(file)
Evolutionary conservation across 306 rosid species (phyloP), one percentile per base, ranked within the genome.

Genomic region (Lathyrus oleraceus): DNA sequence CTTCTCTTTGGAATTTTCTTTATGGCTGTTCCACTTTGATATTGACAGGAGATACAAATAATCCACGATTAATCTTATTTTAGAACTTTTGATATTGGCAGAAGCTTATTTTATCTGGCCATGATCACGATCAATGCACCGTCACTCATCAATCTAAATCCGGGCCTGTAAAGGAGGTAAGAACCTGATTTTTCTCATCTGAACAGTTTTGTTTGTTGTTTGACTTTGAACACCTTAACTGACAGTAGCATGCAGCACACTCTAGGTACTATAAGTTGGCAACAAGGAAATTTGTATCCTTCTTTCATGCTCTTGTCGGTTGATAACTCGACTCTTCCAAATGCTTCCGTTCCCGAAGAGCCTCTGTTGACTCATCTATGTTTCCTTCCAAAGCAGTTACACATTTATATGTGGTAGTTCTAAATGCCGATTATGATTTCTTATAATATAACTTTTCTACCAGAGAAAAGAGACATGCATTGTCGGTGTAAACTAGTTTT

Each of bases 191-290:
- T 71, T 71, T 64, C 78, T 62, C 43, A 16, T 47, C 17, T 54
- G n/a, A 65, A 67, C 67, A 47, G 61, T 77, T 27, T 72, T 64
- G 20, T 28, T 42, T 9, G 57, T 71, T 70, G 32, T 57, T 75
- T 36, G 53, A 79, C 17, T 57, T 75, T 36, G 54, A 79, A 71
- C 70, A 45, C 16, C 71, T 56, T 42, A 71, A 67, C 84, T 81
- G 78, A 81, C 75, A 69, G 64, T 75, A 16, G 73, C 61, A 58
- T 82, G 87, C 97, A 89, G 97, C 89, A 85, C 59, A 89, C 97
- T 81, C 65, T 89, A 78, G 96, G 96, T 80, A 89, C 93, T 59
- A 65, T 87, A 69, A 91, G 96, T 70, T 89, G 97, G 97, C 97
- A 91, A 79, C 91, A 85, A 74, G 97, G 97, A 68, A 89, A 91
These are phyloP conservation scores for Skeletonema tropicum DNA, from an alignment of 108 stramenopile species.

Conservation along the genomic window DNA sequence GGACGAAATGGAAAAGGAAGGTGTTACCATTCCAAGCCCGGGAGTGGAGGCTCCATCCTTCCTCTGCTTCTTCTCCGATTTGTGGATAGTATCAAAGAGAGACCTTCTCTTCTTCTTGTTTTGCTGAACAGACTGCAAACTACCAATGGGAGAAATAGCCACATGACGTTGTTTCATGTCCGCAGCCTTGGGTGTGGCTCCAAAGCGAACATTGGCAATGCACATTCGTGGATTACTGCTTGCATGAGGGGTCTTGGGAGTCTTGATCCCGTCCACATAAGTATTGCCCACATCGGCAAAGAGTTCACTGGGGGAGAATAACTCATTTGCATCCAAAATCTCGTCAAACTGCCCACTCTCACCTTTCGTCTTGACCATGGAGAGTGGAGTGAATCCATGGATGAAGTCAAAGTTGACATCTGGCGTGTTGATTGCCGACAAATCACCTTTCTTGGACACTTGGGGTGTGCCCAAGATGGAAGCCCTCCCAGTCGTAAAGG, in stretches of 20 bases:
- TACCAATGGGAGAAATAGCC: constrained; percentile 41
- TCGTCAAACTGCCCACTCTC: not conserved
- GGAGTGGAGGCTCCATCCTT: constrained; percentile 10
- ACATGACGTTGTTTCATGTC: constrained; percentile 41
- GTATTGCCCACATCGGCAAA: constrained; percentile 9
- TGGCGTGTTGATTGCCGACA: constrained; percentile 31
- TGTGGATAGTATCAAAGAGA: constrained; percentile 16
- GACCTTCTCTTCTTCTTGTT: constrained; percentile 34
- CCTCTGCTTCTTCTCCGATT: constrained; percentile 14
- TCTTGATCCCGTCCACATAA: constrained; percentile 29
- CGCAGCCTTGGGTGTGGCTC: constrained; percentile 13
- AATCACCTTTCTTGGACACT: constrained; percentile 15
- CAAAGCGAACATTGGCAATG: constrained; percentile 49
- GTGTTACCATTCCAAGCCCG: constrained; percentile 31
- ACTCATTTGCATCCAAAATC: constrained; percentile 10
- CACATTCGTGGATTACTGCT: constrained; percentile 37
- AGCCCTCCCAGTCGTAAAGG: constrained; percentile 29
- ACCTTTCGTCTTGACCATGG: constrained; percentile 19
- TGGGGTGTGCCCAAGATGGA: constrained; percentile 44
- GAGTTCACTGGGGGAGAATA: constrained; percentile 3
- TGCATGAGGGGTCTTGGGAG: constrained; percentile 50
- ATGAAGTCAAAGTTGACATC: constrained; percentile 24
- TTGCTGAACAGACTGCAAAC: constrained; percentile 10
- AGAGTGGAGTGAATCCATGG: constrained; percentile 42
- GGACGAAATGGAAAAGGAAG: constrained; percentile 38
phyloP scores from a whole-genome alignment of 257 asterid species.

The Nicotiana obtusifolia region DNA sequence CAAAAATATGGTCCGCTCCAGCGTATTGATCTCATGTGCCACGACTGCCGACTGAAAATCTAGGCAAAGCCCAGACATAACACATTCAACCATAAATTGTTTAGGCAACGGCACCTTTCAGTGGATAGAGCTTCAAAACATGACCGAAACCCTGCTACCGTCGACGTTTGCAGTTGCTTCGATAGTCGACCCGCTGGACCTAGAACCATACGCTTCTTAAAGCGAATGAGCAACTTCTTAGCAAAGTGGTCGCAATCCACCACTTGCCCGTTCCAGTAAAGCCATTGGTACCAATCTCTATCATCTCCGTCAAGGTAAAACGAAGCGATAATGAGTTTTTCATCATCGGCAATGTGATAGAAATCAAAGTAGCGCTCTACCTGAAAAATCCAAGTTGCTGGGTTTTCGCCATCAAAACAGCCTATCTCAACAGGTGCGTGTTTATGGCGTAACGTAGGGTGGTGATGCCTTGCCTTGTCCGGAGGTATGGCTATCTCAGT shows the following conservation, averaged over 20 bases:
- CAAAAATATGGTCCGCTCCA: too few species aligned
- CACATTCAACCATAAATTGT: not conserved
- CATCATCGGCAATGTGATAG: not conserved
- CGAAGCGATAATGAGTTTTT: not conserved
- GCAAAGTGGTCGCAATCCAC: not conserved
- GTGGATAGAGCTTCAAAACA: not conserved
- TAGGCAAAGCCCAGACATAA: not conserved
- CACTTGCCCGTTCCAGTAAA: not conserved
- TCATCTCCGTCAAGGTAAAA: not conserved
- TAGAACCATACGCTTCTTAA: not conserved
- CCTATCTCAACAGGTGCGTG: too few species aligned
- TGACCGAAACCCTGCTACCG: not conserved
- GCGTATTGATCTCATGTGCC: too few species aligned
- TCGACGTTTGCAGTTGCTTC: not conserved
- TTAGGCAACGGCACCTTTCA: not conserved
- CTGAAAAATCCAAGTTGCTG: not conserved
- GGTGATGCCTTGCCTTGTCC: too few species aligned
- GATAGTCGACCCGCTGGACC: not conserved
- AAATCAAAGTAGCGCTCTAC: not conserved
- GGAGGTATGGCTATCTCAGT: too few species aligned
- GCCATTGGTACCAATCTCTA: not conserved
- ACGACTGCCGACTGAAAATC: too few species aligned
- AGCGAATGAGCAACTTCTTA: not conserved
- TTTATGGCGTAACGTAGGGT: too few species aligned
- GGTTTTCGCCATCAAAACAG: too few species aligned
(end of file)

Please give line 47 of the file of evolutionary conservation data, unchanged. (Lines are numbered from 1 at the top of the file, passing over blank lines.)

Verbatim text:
- GCAAAGTGGTCGCAATCCAC: not conserved